Putin's threat to UK: 'I could sink your ships without a world war'


Putin's threat to UK: 'I could sink your ships without a world war'

Concerns over the situation in Ukraine are growing as US intelligence claims Russia has asked China for military assistance. US National Security A

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Concerns over the situation in Ukraine are growing as US intelligence claims Russia has asked China for military assistance. US National Security Adviser Jake Sullivan said that Washington was watching closely to see to what extent Beijing provided economic or material support to Russia, and would impose consequences if that occurred. He told CNN: “We are communicating directly, privately to Beijing, that there will absolutely be consequences for large-scale sanctions evasion efforts or support to Russia to back-fill them. “We will not allow that to go forward and allow there to be a lifeline to Russia from these economic sanctions from any country, anywhere in the world.”

Putin’s forces continue to bombard major cities in Ukraine as the invasion nears three weeks.

The war has heightened tensions between Russia and the UK, but Moscow and London have been at loggerheads for years.

This was seen in June 2021 when Putin warned the UK that his forces could sink British ships.

Putin said Russia could have sunk a British warship that it accused of illegally entering its territorial waters without starting World War 3 and accused Washington of a role in the “provocation”.

At the time, Moscow had already expressed anger in the direction of the UK after British ships operated near Crimea.

Russia annexed Crimea from Ukraine in 2014, but Britain and most of the world still recognise the Black Sea peninsula as part of Ukraine, not Russia.

Putin, speaking during his annual question and answer session with voters, signalled his anger over the operations.

When asked if the world had stood on the precipice of World War 3 during the standoff, Putin said: “Of course not.

“Even if we had sunk the ship, it is hard to imagine that the world would have been on the verge of World War 3 because those doing it know that they could not emerge as victors from such a war.”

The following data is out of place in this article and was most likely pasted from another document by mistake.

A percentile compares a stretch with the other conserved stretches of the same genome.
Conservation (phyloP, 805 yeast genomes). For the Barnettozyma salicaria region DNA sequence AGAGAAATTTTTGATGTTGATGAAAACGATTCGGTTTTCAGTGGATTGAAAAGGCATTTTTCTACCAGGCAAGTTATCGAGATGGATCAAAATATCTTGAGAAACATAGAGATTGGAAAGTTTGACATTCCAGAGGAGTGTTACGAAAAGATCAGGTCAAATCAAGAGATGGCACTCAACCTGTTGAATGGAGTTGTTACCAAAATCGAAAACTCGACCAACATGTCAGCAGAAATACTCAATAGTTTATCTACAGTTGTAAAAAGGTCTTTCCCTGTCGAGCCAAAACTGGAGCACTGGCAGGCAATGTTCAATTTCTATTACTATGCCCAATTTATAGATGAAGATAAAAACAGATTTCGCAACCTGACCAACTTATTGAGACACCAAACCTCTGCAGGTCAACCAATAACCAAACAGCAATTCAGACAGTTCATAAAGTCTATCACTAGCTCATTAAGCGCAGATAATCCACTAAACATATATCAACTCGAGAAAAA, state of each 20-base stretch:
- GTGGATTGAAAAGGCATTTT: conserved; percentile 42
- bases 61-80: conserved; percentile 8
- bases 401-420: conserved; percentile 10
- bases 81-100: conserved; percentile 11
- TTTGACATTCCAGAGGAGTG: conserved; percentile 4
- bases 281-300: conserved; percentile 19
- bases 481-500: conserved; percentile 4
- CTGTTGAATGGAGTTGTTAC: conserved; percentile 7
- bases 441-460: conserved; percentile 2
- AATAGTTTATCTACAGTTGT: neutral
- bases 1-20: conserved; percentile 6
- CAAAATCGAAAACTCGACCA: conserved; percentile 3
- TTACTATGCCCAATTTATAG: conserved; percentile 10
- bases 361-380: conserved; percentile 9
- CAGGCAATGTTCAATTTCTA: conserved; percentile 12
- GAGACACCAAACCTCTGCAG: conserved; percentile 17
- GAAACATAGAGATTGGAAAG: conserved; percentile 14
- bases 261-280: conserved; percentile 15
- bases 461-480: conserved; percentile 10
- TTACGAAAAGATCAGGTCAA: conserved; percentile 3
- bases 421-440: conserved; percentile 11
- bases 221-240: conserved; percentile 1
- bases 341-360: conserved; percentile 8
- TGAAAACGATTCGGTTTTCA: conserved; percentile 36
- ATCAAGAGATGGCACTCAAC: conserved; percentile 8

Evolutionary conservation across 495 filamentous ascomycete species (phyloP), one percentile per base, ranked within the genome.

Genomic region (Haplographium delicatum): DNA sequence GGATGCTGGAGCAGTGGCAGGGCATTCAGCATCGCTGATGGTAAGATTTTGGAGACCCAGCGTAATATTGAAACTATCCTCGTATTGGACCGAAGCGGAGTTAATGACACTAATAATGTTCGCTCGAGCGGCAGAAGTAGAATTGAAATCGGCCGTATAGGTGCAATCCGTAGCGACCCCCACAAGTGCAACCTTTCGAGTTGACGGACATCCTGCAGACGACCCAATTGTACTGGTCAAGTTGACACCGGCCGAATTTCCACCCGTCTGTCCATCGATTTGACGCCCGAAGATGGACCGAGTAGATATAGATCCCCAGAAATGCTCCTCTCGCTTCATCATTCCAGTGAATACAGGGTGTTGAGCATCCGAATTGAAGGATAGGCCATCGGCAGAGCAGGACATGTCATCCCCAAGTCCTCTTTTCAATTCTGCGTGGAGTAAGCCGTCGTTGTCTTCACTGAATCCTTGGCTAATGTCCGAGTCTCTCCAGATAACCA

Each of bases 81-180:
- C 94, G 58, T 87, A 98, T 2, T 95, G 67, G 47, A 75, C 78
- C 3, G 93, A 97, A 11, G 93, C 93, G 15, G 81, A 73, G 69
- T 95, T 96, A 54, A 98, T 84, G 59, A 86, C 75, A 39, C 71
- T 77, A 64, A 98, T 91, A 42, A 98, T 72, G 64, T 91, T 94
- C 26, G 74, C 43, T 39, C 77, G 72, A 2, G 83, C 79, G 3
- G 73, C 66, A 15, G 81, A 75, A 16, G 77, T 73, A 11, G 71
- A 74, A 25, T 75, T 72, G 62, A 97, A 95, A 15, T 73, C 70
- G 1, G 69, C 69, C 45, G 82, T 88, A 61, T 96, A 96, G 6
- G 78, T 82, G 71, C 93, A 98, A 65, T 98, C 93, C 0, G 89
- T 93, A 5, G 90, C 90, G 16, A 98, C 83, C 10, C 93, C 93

Putin accused the US and UK of planning the episode together, saying a US spy plane had taken off from Greece earlier on the same day to watch how Russia would respond to the British warship.

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He added: “It was obvious that the destroyer entered [the waters near Crimea] pursuing, first of all, military goals, trying to use the spy plane to see how our forces would stop such provocations, to see what is activated and where, how things work and where everything is located.

“We did this. But instead of reacting positively to this and saying, ‘OK, we’ve understood your response to our grumbling’ ‒ instead of that, what did they do? They barged across our borders.”

Russia-UK relations also took a turn for the worse in 2018 after the Salisbury attack, which saw Sergei Skripal and his daughter Yulia poisoned by Russian nationals via the use of the Novichok nerve agent.

Yulia regained consciousness and was able to speak. She was later discharged from hospital. Sergei was also in a critical condition until he regained consciousness one month after the attack.

However, a woman called Dawn Sturgess, who also came into contact with the Novichok, died.


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Then-Prime Minister Theresa May expelled 23 Russian diplomats from the UK 10 days after the attack, laying down a statement of defiance to Putin.

Prime Minister Boris Johnson, who at the time was Foreign Secretary, found himself embroiled in a war of words with the Kremlin.

Following the attack, Mr Johnson blamed the Russian President personally and lambasted Moscow.

He said: “Our quarrel is with Putin’s Kremlin, and with his decision, and we think it overwhelmingly likely that it was his decision to direct the use of a nerve agent on the streets of the UK, on the streets of Europe, for the first time since World War 2.”

Mr Skripal, a former Russian military intelligence officer, acted as a double agent for the UK’s intelligence services during the Nineties and early Noughties – a possible motive for the attack.